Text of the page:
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Landlord licensing – The story so far

Posted on 2015-04-16

Since 2010, local councils in England and Wales have been able to introduce landlord licensing schemes, most commonly requiring landlords to purchase a licence for each rental property they own in a specified area.

The majority of areas in England and Wales have some sort of licensing over Houses in Multiple Occupation (known as HMOs and used by many student landlords) but the type of licensing that has caused controversy and courted headlines since 2010 is known as selective licensing.

Selective licensing schemes cover privately rented properties in designated areas that are deemed to be suffering from low housing demand and/or significant and persistent anti-social behaviour.

In the past five years, many local councils have taken advantage of the Government legislation and the pros and cons of licensing schemes have regularly been debated among property professionals, industry bodies and, more recently, in the Houses of Parliament.

The idea behind licensing schemes is to stamp out rogue landlords and increase the quality and standards of rental properties. However, those in opposition to licensing have often labelled it as a money making initiative for local authorities.

What’s more, some residents in areas where licensing has been consulted or introduced have raised concerns that it will stifle investment into the rental sector in favour of neighbouring areas where there are no restrictions on private landlords.

All proposed schemes have to go through a consultation period, during which authorities are required to liaise with those likely to be affected - tenants, landlords, landlord organisations and others in the local community.

A selective licensing scheme does not come into effect until three months after it is made and may last for up to five years. The cost per property ranges from around £200 - £500 and fines for those who don’t purchase one and continue to rent out a property have been quoted as up to as much as £20,000 in some areas.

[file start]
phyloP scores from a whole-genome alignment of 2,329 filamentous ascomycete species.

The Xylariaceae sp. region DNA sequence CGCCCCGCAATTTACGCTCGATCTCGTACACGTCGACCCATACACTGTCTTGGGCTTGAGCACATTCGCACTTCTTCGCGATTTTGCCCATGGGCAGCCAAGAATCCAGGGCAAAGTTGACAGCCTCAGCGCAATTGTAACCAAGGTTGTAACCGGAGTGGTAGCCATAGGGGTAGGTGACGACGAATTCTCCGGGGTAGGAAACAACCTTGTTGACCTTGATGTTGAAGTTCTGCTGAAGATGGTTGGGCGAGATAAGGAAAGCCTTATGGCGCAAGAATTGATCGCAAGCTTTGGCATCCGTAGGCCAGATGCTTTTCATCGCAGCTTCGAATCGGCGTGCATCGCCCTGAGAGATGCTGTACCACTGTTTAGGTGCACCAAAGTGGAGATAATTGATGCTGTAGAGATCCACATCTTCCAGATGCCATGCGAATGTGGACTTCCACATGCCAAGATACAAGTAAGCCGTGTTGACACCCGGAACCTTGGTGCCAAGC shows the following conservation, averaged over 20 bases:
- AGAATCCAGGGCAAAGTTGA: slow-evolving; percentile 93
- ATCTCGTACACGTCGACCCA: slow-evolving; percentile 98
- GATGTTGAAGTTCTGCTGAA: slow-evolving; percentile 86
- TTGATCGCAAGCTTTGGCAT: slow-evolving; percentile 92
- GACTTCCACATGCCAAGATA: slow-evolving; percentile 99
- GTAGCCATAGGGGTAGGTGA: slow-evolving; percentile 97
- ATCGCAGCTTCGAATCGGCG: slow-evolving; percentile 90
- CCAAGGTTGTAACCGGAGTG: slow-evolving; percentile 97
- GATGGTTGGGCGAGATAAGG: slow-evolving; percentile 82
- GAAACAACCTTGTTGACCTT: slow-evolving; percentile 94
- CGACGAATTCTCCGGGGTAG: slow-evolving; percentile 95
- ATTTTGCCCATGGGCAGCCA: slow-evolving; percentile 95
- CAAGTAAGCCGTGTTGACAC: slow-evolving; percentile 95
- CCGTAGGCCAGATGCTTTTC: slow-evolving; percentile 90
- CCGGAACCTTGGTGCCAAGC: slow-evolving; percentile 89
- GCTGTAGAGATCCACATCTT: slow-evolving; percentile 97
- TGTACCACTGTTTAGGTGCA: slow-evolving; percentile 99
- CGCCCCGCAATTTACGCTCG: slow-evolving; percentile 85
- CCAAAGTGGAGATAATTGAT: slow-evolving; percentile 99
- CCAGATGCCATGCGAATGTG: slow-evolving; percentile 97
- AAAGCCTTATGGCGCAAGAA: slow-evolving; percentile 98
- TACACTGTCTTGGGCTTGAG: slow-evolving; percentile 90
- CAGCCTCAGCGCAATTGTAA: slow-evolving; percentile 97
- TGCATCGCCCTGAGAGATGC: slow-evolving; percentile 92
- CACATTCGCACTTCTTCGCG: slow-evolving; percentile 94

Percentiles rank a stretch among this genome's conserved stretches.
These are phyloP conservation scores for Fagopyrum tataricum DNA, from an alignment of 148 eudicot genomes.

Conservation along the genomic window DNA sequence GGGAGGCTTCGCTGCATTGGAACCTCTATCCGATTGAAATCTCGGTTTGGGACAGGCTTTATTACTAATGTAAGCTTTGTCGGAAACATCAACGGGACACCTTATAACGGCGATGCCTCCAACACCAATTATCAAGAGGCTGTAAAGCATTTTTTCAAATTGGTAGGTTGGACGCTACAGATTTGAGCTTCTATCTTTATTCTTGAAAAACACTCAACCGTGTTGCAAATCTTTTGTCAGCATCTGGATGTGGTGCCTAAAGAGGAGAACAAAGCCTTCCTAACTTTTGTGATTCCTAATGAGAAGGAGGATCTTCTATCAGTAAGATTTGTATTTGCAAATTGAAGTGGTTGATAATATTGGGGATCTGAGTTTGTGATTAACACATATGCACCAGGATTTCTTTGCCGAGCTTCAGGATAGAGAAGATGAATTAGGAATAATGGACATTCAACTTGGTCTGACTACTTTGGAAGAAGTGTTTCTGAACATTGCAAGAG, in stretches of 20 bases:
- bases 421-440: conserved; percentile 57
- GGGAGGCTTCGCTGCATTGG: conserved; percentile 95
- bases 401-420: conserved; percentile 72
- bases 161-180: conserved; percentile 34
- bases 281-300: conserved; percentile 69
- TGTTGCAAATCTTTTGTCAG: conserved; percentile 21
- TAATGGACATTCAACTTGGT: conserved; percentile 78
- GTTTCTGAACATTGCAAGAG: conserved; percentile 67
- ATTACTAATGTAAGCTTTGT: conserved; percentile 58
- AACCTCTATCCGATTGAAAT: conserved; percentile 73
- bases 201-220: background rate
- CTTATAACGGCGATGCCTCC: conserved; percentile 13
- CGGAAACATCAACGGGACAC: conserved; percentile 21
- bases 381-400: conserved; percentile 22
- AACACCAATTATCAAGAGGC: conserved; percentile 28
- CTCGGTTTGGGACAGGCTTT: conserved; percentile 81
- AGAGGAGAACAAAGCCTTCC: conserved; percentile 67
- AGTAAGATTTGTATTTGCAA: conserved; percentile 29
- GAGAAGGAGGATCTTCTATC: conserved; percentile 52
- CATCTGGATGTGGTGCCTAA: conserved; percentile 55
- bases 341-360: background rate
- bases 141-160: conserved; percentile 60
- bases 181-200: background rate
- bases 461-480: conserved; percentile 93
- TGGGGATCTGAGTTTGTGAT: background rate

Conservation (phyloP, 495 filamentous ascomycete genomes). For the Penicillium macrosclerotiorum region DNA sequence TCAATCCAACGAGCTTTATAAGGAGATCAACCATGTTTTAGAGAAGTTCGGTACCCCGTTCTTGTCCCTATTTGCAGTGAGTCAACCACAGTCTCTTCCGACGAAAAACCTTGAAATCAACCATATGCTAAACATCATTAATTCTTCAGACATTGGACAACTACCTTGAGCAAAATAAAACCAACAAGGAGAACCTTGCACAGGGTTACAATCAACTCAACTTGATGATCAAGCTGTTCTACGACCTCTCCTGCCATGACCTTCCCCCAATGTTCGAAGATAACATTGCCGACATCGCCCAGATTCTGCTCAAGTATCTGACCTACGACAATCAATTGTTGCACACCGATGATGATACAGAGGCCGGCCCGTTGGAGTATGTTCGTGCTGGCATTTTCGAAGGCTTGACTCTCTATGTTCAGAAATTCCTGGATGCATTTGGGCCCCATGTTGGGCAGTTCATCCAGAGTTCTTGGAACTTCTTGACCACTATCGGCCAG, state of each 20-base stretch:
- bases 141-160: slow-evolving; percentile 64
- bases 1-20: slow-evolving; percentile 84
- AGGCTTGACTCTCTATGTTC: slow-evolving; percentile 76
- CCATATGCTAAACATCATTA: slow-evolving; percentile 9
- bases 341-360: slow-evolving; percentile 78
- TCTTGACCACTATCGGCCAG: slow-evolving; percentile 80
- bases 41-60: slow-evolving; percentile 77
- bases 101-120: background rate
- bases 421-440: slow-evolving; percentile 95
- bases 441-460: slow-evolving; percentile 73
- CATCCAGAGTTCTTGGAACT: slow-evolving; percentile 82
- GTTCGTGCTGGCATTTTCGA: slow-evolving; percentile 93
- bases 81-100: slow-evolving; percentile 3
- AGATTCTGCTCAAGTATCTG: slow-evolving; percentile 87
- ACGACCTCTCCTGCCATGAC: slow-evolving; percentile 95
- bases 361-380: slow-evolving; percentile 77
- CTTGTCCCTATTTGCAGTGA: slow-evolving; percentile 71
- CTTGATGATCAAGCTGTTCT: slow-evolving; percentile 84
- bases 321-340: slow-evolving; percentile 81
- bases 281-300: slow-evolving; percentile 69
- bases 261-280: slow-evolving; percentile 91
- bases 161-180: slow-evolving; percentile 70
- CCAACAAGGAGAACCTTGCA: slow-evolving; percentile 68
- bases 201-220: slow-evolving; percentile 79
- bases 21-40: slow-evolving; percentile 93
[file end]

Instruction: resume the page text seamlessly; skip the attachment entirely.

Up until recently it had been a matter of luck whether a landlord’s properties would fall under a selective licensing scheme. Since March, however, things look like they could be changing for the better.

Government intervention, effective from April 1, means councils will no longer have the clout to licence landlords’ properties across a whole borough . Local councils will now require Government approval before implementing a licensing scheme if they plan to license a large area or proportion of the market.

After a turbulent and confusing five years, this is good news for landlords and means that the crackdown on rogue operators can continue but under what will perhaps be a fairer and clearer system.

Below is a list of all locations in England and Wales where selective landlord licensing schemes are currently in place. The National Landlords Association has developed an interactive map to keep landlords up to date with new licensing schemes and areas that are consulting on schemes.

To make sure you don’t fall foul of a licensing scheme, it’s wise to check with a local representative from a landlord body and to regularly read and check industry news outlets.

-Wembley Central
- Enfield
- Newham
- Waltham Forest

North West
- Griffin Area, Lancashire
- South Beach, Lancashire
- Burnley (Designated areas)
- Accrington (Designated areas)
- Swinton (Designated area)
- Oldham (Designated areas)
- Liverpool

North East
- Gateshead (Designated areas)
- Wembley Area, Easington Colliery (Durham)
- Gresham, Middlesbrough
- Newcastle (Designated area)
- South Bank, Redcar and Cleveland
- Sunderland (Designated areas)

Yorkshire and Humber
- Leeds (Cross Green and East End Park)
- Rotherham (Designated areas)
- Hexthorpe, Doncaster (Comes into force on July 1st 2015)

East Midlands
- Loughborough

West Midlands
- Stoke-on-Trent (Designated area)
- Wolverhampton (Designated area)

South West
- Bristol (Designated area)

South East
- Margate (Designated area)

*In line with the NLA’s landlord licensing map, this information is correct as of May 1st 2015.


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